It was a very loose system, not institutionalized. It had the great advantage of being personalized and inexpensive. Nevertheless, Reb Chaim saw, correctly, that such a system would not be able to continue in the coming times. The winds of change were blowing from Western Europe. Previously, a boy with a good Jewish mind had a choice: study the Talmud or become, say, a carpenter. But he was not going to pick up Plato. However, beginning in the middle of the 1700s, and with the advent of the Enlightenment, Reform and Haskalah, there was now competition. Good Jewish minds could find something other than Torah to occupy them. Those other things were not necessarily beneficial for the Jewish people, but they were available.
Therefore, the first point that Reb Chaim made to the Gaon of Vilna was the need for a central institution of higher learning that would so strengthen and raise the level of Torah study to challenge the students and be competition to any other form of intellectual pursuit.
Catering to the Elite
Implicit in that was the second point, that it would be an institution for the best minds in the Jewish world.
Today, the purpose of the typical yeshiva is different — because the world is different. Today, if a student doesn’t go to yeshiva high school, or post-high school, the chances are that he won’t remain a Sabbath-observant Jew. Today the yeshiva is a haven to produce Torah observant Jews. In the Europe of 100-200 years ago, observance was assumed; the purpose of the yeshiva was to produce leaders.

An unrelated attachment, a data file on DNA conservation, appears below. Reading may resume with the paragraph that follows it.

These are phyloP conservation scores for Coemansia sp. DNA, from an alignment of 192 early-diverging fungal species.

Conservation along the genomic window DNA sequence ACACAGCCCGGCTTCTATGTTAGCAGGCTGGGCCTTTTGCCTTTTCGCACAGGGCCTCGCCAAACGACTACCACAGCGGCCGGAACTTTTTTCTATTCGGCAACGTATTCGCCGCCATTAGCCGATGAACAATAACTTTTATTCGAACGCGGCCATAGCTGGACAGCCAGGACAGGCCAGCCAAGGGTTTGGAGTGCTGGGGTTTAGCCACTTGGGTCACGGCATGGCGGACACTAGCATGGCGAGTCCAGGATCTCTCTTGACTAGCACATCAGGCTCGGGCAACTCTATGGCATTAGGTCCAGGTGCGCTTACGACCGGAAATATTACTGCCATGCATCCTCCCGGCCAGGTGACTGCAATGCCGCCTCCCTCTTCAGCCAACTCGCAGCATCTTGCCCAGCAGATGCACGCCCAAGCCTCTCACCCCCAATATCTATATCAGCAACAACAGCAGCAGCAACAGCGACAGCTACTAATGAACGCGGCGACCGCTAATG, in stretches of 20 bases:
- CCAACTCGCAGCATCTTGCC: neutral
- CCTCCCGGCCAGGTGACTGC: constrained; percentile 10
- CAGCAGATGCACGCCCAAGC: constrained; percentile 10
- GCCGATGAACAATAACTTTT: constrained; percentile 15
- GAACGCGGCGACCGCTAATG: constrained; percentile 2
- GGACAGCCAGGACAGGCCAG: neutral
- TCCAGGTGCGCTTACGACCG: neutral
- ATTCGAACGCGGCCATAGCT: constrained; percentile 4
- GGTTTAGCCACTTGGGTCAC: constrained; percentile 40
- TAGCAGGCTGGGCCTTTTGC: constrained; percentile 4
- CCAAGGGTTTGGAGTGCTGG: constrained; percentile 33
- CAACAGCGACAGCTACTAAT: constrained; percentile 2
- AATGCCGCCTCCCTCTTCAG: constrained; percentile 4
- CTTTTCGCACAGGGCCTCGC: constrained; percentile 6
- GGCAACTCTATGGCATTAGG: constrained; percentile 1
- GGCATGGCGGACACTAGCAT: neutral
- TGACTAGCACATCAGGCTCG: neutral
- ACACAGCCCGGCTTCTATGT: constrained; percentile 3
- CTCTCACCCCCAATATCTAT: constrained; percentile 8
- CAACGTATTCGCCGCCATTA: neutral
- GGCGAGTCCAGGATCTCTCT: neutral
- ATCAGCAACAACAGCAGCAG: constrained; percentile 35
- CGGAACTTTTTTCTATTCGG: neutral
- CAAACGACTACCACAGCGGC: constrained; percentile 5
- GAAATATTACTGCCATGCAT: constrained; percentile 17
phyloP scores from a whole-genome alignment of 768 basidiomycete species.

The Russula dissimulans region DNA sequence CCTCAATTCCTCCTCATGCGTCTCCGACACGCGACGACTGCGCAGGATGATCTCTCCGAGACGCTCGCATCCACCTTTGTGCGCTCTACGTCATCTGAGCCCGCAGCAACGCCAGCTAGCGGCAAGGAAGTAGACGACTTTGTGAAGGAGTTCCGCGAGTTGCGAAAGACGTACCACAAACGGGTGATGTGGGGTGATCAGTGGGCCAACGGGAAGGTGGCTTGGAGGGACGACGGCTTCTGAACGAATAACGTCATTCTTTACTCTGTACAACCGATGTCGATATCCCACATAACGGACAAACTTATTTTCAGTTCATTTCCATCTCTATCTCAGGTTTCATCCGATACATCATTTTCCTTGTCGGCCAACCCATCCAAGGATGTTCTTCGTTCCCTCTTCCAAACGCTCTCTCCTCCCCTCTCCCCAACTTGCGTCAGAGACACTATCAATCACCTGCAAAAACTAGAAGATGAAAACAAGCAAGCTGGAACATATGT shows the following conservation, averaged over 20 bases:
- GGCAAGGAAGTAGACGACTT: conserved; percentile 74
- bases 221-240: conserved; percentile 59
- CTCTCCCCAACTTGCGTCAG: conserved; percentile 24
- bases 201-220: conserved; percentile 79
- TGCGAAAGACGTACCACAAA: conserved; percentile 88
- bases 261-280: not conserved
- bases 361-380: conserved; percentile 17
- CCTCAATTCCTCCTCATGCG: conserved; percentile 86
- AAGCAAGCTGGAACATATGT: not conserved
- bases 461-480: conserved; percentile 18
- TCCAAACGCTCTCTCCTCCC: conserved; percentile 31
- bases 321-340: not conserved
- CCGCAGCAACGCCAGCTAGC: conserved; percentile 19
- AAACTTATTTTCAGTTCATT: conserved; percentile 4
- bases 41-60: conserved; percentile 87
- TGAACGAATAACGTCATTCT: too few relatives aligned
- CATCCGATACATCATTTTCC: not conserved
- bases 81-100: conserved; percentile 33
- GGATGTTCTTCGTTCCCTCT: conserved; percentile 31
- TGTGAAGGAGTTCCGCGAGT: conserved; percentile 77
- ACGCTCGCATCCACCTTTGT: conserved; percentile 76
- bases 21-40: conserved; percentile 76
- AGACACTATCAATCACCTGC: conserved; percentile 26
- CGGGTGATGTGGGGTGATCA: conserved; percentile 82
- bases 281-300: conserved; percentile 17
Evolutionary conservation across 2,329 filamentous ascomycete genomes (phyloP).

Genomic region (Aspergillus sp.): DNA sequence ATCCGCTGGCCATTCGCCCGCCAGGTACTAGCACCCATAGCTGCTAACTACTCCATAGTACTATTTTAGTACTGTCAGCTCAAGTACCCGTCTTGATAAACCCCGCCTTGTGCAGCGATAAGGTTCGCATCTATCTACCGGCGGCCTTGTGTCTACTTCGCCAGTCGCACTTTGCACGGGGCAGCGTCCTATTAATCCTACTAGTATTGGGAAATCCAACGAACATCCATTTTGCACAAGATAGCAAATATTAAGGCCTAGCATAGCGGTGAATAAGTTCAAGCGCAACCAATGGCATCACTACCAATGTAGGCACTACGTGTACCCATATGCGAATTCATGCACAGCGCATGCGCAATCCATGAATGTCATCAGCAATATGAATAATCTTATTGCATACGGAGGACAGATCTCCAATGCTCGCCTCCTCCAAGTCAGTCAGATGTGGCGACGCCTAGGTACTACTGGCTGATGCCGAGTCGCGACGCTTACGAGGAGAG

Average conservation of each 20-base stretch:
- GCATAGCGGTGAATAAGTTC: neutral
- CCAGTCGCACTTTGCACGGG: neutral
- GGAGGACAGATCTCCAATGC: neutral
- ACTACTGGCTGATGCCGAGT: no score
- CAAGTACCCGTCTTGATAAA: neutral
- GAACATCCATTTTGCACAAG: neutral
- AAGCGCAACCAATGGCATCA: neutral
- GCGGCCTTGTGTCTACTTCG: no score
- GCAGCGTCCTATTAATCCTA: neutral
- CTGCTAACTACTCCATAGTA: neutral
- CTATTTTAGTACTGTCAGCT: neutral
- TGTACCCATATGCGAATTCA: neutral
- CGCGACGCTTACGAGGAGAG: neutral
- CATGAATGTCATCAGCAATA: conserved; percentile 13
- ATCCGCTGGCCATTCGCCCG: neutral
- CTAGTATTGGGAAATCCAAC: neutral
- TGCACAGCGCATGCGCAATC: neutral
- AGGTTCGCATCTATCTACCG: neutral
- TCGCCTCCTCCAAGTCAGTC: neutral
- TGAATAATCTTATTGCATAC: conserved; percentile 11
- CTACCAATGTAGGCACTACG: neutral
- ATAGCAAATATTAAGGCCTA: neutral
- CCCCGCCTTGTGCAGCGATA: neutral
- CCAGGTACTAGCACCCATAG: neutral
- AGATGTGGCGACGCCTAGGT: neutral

Volozhin was founded to bring about an esprit de corps among the student body that made the best even better; that developed really superior people.
A third point that Rabbi Chaim include in his blueprint for the Yeshiva Movement was that Torah had to be learned as community, not as individuals. In any yeshiva today the students are learning out loud in pairs or groups in the same room, noisy and distractive as that may. It is not like walking into a public library, where if one person coughs everyone lifts up his head from his book and gives him a look.
The genius behind that is that there is enthusiasm in numbers. The noise itself raises the pitch and the level of Torah study. If you visit large yeshivas that have a few hundred boys learning all at once, you will find that it is an emotional, psychological and educational experience.
Finally, the fourth point Reb Chaim made was that true joy lay in the intellectual exhilaration of Torah study and Torah knowledge, not necessarily in dancing, song and good fellowship. That may have been an oblique reference to the Chassidic emphasis on joy.